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February 22, 2018 | Capitulation II

A best-selling Canadian author of 14 books on economic trends, real estate, the financial crisis, personal finance strategies, taxation and politics. Nationally-known speaker and lecturer on macroeconomics, the housing market and investment techniques. He is a licensed Investment Advisor with a fee-based, no-commission Toronto-based practice serving clients across Canada.

The politicians giveth. They taketh away. They also screweth over.

One day after BC’s tax-tax budget, with reflection, thought and a few single-malts, it’s clear government has crossed a line. Elected officials have purposely, deliberately, set a course to crash a housing market. And they admit it.

When Finance Minister Carole James was asked, bald-faced, if the Dippers are attempting to engineer a price plop, she said, “Yes.” Then she admitted the province brought in $500 million in new annual housing taxes without actually knowing the consequences. “We’re take some very bold steps. There are firsts here and we’re going to track it carefully.”

Legislation without modelling. This must be a first. To its credit the BC realtors’ association had a stark response: “I can’t imagine a government telling homebuyers who bought a home in the last year that we are purposefully trying to put you under water.” And under the waves could cover a shocking number of people.

If prices in Van drop just 25%, which suddenly seems like a no-brainer possibility, a stunning one quarter of all households with mortgages go into negative equity. That means their mortgages are greater in size than their property is actually worth. Yikes. And not only would they have a monster debt and have shed their savings/downpayment, but mortgage rates are guaranteed to increase this year and next, completely diddling the family balance sheet.

It gets worse.

A politically-driven market decline – now almost certain with the spec tax, the 20% go-home tax, the higher property tax, the empty houses tax plus the expansion to most of the province, along with rising loan rates and the borrower stress test – will mean lower appraisals, decreased lending limits, reduced mortgage originations, job loss and (most significant) less building. So fewer new homes. Just when the populace is screaming for ‘more supply.’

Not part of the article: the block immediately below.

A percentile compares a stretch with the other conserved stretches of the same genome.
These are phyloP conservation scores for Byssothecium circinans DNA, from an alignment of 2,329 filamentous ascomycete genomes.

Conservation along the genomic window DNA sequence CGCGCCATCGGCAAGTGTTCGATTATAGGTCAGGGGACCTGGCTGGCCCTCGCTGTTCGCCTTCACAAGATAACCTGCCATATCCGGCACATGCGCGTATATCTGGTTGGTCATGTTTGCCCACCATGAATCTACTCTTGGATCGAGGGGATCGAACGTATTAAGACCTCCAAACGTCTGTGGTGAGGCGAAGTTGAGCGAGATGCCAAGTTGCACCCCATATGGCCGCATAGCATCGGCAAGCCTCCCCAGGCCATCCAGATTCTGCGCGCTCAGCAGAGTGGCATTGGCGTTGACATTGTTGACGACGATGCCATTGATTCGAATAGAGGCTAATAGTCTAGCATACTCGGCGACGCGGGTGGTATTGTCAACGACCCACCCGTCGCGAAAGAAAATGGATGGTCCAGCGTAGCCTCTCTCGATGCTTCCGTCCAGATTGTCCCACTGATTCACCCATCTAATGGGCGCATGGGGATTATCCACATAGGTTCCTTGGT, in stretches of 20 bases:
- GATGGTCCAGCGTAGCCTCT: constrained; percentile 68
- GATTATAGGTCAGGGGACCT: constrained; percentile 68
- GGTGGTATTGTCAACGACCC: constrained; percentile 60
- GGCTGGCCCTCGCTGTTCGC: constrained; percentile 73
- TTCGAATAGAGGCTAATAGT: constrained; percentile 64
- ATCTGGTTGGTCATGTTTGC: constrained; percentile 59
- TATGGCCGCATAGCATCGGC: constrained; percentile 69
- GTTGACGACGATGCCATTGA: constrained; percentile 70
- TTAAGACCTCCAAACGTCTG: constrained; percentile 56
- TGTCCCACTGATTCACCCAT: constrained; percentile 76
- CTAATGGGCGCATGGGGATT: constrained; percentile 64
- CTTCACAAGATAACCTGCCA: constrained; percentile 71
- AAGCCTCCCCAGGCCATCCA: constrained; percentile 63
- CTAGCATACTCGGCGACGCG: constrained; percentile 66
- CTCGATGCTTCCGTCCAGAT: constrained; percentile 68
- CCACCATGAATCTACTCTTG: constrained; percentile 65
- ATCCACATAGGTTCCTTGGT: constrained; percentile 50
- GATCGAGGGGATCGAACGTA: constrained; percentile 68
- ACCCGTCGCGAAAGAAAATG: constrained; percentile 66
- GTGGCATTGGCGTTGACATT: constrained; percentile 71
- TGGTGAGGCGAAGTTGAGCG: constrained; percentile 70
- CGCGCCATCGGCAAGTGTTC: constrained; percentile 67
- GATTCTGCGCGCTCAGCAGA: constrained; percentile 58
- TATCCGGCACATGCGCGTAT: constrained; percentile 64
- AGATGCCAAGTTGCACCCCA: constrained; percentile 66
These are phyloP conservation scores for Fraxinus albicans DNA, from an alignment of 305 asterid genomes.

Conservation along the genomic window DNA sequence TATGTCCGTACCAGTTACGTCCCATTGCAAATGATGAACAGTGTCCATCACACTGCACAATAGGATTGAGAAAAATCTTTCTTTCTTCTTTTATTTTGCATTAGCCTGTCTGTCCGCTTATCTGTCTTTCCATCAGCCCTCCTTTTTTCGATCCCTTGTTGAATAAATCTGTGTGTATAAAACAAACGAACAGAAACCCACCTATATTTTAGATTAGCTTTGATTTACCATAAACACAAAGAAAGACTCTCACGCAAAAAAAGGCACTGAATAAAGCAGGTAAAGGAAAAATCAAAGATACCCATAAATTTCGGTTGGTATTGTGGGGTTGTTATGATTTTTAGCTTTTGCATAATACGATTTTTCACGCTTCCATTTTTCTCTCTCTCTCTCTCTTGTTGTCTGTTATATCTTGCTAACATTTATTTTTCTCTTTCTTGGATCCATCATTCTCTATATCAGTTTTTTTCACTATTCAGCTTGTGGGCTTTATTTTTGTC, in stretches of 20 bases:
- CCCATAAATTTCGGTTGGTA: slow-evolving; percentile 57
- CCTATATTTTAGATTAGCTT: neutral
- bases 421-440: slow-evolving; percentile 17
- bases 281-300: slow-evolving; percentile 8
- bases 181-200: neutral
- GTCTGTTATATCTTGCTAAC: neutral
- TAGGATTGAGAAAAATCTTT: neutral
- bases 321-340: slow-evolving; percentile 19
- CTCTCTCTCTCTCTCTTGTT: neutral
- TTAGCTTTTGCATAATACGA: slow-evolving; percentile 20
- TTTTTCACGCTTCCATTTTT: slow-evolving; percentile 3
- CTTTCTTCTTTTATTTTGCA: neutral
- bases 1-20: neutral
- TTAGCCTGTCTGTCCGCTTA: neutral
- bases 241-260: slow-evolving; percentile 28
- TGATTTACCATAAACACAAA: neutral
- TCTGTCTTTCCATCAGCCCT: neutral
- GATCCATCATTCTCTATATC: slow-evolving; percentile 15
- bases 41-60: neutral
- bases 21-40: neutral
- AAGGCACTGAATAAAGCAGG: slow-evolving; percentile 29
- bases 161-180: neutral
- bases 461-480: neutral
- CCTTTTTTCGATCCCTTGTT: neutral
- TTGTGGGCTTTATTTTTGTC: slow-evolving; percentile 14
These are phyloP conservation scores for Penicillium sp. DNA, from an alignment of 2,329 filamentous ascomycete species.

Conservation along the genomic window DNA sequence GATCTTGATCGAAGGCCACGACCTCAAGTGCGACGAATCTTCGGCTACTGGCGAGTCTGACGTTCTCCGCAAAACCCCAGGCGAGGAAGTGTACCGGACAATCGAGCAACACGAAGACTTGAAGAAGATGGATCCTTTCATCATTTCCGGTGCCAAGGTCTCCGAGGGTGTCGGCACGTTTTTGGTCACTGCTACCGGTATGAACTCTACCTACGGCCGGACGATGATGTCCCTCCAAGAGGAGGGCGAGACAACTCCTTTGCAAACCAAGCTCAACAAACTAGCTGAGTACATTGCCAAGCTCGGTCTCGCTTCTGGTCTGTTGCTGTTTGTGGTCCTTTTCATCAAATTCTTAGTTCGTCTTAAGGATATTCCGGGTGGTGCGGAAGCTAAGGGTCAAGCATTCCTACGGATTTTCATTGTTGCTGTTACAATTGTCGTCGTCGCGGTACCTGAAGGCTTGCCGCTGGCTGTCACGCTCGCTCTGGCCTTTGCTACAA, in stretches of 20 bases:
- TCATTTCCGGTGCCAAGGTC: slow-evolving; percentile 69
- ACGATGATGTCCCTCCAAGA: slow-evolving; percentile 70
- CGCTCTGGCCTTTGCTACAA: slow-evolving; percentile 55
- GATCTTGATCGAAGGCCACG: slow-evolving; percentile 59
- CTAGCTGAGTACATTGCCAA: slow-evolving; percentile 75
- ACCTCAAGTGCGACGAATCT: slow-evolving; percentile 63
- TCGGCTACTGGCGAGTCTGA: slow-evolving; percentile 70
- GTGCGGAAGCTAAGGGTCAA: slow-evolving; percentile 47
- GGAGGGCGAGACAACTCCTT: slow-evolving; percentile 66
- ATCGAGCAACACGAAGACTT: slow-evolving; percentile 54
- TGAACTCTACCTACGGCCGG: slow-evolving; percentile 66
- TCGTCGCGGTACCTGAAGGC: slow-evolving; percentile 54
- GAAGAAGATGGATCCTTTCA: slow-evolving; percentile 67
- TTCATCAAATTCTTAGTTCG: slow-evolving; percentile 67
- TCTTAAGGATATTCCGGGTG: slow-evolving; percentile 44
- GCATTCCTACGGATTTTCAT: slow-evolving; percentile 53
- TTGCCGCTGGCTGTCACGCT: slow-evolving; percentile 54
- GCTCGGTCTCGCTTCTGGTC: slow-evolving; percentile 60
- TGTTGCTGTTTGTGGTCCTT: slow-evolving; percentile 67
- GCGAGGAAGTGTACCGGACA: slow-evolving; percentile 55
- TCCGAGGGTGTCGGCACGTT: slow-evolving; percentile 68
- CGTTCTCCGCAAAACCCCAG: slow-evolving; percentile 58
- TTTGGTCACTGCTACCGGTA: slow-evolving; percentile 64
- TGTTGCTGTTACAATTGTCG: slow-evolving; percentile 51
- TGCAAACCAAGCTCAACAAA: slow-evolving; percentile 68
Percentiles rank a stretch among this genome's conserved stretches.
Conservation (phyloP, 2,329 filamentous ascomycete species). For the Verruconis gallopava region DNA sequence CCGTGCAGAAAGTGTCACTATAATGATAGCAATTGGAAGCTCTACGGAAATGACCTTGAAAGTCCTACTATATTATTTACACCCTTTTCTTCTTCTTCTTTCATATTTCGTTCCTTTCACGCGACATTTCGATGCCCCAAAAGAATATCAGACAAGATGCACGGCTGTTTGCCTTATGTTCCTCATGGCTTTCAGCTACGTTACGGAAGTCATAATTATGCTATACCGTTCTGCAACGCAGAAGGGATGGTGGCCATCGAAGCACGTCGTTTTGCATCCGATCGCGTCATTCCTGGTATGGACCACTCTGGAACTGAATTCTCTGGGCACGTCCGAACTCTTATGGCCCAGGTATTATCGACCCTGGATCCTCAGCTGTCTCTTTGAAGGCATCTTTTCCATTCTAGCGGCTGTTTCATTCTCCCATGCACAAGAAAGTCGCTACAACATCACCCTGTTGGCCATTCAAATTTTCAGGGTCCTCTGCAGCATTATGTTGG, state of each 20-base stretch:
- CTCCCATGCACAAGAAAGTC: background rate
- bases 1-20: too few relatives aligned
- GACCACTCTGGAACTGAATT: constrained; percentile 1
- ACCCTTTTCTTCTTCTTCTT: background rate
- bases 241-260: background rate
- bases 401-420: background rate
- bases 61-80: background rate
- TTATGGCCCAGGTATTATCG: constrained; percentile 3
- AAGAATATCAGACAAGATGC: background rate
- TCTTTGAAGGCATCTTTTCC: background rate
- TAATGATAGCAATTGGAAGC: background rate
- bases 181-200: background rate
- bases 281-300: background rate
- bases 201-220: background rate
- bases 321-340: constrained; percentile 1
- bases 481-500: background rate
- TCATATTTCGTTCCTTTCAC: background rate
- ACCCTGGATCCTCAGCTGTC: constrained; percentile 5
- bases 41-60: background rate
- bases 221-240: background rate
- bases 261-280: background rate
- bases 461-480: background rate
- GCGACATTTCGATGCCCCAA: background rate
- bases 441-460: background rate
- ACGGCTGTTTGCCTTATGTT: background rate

If private construction slows (count on it) the $6 billion in public money the NDP is committing to build ‘affordable’ homes will seem like one widdle finger in a bursting seawall – leading to more spending and more taxes.

But it gets even worse.

The ‘speculation tax’ – 2% annually of a property’s value by next year – isn’t a tax on speckers or flippers at all. It’s just another hit on the wealthy. And the definition of rich is anyone owning two properties. While most BCers support this because they think it pokes a stick in the eye of well-off foreigners, the biggest impact could be on Canadians, and the locals whose cottages, cabins, ski lodges and recreational properties are about to be creamed.

Far more ‘second’ properties in BC are owned by folks who live in Alberta or Ontario than in China. There are thousands of resort homes in the mountains or the Okanagan which for decades have been in the possession of families in Calgary or Edmonton, while a prime market for Victoria condos has always been southern Ontario. Now those people – the Dippers have confirmed – will be slapped with a 2% tax that will cost $1,000 a month on a property assessed by the province at $600,000.

Only by renting the property out continuously on a one-year term, moving in full-time, or getting a job and paying income tax in BC, can this Hoovering be stopped. Meanwhile the owners from other provinces pay local property tax. They pay income tax. They pay sales tax, gas tax, utility bills and spend millions on goods and services while at home in BC. “This changes the economics of buying and holding real estate,” says BeeMo economist Robert Kavcic. And as a result, you can expect a wave of sales – and the same downward pressure on prices in the rural areas as will occur in YVR, Victoria, Kelowna and the LM.

It’s a sad Balkanization of the country. Now dudes from the GTA are just as unwelcome on the Left Coast as dudes from Guangdong. The incentive to dump assets in BC is huge – exactly what the NDP and its supporters seem to cheer for.

So, put it all together. Scary. A forced market meltdown. A debt crisis in an untold number of households. Reduced economic activity. The expulsion of fellow Canadians. Tax, tax and more tax. And yet, if Vancouver real estate prices dropped by 50% – plunging the province into recession – 98% of the population still could not afford a detached house.

Higher mortgage rates, new borrowing regs and moronic household debt levels were bringing a market correction anyway. Political incompetence might make it Biblical.

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February 22nd, 2018

Posted In: The Greater Fool

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